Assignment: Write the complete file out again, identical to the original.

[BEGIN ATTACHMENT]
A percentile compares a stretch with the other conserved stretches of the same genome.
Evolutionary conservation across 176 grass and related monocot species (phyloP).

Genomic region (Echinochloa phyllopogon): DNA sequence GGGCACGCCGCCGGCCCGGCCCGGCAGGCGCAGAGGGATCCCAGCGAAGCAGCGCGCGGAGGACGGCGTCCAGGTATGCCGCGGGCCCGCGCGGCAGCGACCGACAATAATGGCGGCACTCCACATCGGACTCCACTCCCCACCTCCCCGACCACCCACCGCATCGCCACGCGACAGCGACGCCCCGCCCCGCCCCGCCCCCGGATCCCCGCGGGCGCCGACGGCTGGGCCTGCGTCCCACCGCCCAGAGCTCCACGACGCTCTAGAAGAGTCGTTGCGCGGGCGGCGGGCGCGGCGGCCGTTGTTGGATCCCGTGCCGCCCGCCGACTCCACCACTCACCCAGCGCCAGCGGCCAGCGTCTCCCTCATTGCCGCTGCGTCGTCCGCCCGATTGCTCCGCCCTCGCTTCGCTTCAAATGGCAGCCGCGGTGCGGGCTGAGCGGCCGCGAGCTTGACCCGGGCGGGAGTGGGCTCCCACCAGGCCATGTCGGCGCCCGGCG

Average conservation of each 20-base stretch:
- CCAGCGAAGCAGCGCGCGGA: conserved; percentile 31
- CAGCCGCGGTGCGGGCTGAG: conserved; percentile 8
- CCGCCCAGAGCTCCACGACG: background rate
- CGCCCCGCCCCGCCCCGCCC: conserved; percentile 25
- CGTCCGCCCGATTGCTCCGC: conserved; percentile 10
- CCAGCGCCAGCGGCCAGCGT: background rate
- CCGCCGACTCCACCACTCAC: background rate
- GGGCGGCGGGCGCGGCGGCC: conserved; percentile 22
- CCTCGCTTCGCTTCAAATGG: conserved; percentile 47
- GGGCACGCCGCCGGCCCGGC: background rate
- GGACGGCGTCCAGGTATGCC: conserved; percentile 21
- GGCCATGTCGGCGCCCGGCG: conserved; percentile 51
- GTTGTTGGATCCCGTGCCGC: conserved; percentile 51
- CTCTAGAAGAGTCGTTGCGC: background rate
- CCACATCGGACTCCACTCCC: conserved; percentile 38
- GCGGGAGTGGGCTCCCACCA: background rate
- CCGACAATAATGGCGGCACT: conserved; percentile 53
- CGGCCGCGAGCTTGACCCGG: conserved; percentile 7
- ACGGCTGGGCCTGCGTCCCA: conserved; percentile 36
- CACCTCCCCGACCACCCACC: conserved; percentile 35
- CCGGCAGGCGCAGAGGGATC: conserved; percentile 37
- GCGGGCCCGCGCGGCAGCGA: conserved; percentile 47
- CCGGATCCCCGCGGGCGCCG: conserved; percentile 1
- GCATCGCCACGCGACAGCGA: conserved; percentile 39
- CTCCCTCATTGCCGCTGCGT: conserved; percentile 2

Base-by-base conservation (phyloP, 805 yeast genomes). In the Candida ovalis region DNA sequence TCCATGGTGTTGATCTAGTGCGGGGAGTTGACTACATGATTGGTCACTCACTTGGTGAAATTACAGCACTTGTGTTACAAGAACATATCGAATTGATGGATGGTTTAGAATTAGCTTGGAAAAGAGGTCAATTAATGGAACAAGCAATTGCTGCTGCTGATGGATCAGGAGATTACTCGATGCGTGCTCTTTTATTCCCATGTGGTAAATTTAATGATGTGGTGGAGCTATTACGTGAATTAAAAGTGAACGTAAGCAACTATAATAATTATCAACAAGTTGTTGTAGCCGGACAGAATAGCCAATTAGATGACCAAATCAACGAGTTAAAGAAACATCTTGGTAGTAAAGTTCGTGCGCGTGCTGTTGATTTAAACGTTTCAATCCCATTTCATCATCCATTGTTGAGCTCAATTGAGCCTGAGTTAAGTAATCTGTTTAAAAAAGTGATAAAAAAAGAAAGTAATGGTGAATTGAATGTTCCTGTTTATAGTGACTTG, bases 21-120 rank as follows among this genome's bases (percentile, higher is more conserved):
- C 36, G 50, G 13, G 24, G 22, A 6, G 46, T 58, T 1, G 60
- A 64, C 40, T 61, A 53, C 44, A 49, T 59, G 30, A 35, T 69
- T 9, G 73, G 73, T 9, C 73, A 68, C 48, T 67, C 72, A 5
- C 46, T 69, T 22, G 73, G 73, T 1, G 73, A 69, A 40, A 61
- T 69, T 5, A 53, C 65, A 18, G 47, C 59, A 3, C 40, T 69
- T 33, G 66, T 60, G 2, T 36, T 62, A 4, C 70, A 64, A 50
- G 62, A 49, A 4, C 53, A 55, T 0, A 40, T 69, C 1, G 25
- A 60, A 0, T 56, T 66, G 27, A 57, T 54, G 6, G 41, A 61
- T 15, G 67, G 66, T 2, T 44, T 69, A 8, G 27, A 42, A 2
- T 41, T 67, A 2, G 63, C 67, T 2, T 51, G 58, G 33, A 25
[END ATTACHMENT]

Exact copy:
A percentile compares a stretch with the other conserved stretches of the same genome.
Evolutionary conservation across 176 grass and related monocot species (phyloP).

Genomic region (Echinochloa phyllopogon): DNA sequence GGGCACGCCGCCGGCCCGGCCCGGCAGGCGCAGAGGGATCCCAGCGAAGCAGCGCGCGGAGGACGGCGTCCAGGTATGCCGCGGGCCCGCGCGGCAGCGACCGACAATAATGGCGGCACTCCACATCGGACTCCACTCCCCACCTCCCCGACCACCCACCGCATCGCCACGCGACAGCGACGCCCCGCCCCGCCCCGCCCCCGGATCCCCGCGGGCGCCGACGGCTGGGCCTGCGTCCCACCGCCCAGAGCTCCACGACGCTCTAGAAGAGTCGTTGCGCGGGCGGCGGGCGCGGCGGCCGTTGTTGGATCCCGTGCCGCCCGCCGACTCCACCACTCACCCAGCGCCAGCGGCCAGCGTCTCCCTCATTGCCGCTGCGTCGTCCGCCCGATTGCTCCGCCCTCGCTTCGCTTCAAATGGCAGCCGCGGTGCGGGCTGAGCGGCCGCGAGCTTGACCCGGGCGGGAGTGGGCTCCCACCAGGCCATGTCGGCGCCCGGCG

Average conservation of each 20-base stretch:
- CCAGCGAAGCAGCGCGCGGA: conserved; percentile 31
- CAGCCGCGGTGCGGGCTGAG: conserved; percentile 8
- CCGCCCAGAGCTCCACGACG: background rate
- CGCCCCGCCCCGCCCCGCCC: conserved; percentile 25
- CGTCCGCCCGATTGCTCCGC: conserved; percentile 10
- CCAGCGCCAGCGGCCAGCGT: background rate
- CCGCCGACTCCACCACTCAC: background rate
- GGGCGGCGGGCGCGGCGGCC: conserved; percentile 22
- CCTCGCTTCGCTTCAAATGG: conserved; percentile 47
- GGGCACGCCGCCGGCCCGGC: background rate
- GGACGGCGTCCAGGTATGCC: conserved; percentile 21
- GGCCATGTCGGCGCCCGGCG: conserved; percentile 51
- GTTGTTGGATCCCGTGCCGC: conserved; percentile 51
- CTCTAGAAGAGTCGTTGCGC: background rate
- CCACATCGGACTCCACTCCC: conserved; percentile 38
- GCGGGAGTGGGCTCCCACCA: background rate
- CCGACAATAATGGCGGCACT: conserved; percentile 53
- CGGCCGCGAGCTTGACCCGG: conserved; percentile 7
- ACGGCTGGGCCTGCGTCCCA: conserved; percentile 36
- CACCTCCCCGACCACCCACC: conserved; percentile 35
- CCGGCAGGCGCAGAGGGATC: conserved; percentile 37
- GCGGGCCCGCGCGGCAGCGA: conserved; percentile 47
- CCGGATCCCCGCGGGCGCCG: conserved; percentile 1
- GCATCGCCACGCGACAGCGA: conserved; percentile 39
- CTCCCTCATTGCCGCTGCGT: conserved; percentile 2

Base-by-base conservation (phyloP, 805 yeast genomes). In the Candida ovalis region DNA sequence TCCATGGTGTTGATCTAGTGCGGGGAGTTGACTACATGATTGGTCACTCACTTGGTGAAATTACAGCACTTGTGTTACAAGAACATATCGAATTGATGGATGGTTTAGAATTAGCTTGGAAAAGAGGTCAATTAATGGAACAAGCAATTGCTGCTGCTGATGGATCAGGAGATTACTCGATGCGTGCTCTTTTATTCCCATGTGGTAAATTTAATGATGTGGTGGAGCTATTACGTGAATTAAAAGTGAACGTAAGCAACTATAATAATTATCAACAAGTTGTTGTAGCCGGACAGAATAGCCAATTAGATGACCAAATCAACGAGTTAAAGAAACATCTTGGTAGTAAAGTTCGTGCGCGTGCTGTTGATTTAAACGTTTCAATCCCATTTCATCATCCATTGTTGAGCTCAATTGAGCCTGAGTTAAGTAATCTGTTTAAAAAAGTGATAAAAAAAGAAAGTAATGGTGAATTGAATGTTCCTGTTTATAGTGACTTG, bases 21-120 rank as follows among this genome's bases (percentile, higher is more conserved):
- C 36, G 50, G 13, G 24, G 22, A 6, G 46, T 58, T 1, G 60
- A 64, C 40, T 61, A 53, C 44, A 49, T 59, G 30, A 35, T 69
- T 9, G 73, G 73, T 9, C 73, A 68, C 48, T 67, C 72, A 5
- C 46, T 69, T 22, G 73, G 73, T 1, G 73, A 69, A 40, A 61
- T 69, T 5, A 53, C 65, A 18, G 47, C 59, A 3, C 40, T 69
- T 33, G 66, T 60, G 2, T 36, T 62, A 4, C 70, A 64, A 50
- G 62, A 49, A 4, C 53, A 55, T 0, A 40, T 69, C 1, G 25
- A 60, A 0, T 56, T 66, G 27, A 57, T 54, G 6, G 41, A 61
- T 15, G 67, G 66, T 2, T 44, T 69, A 8, G 27, A 42, A 2
- T 41, T 67, A 2, G 63, C 67, T 2, T 51, G 58, G 33, A 25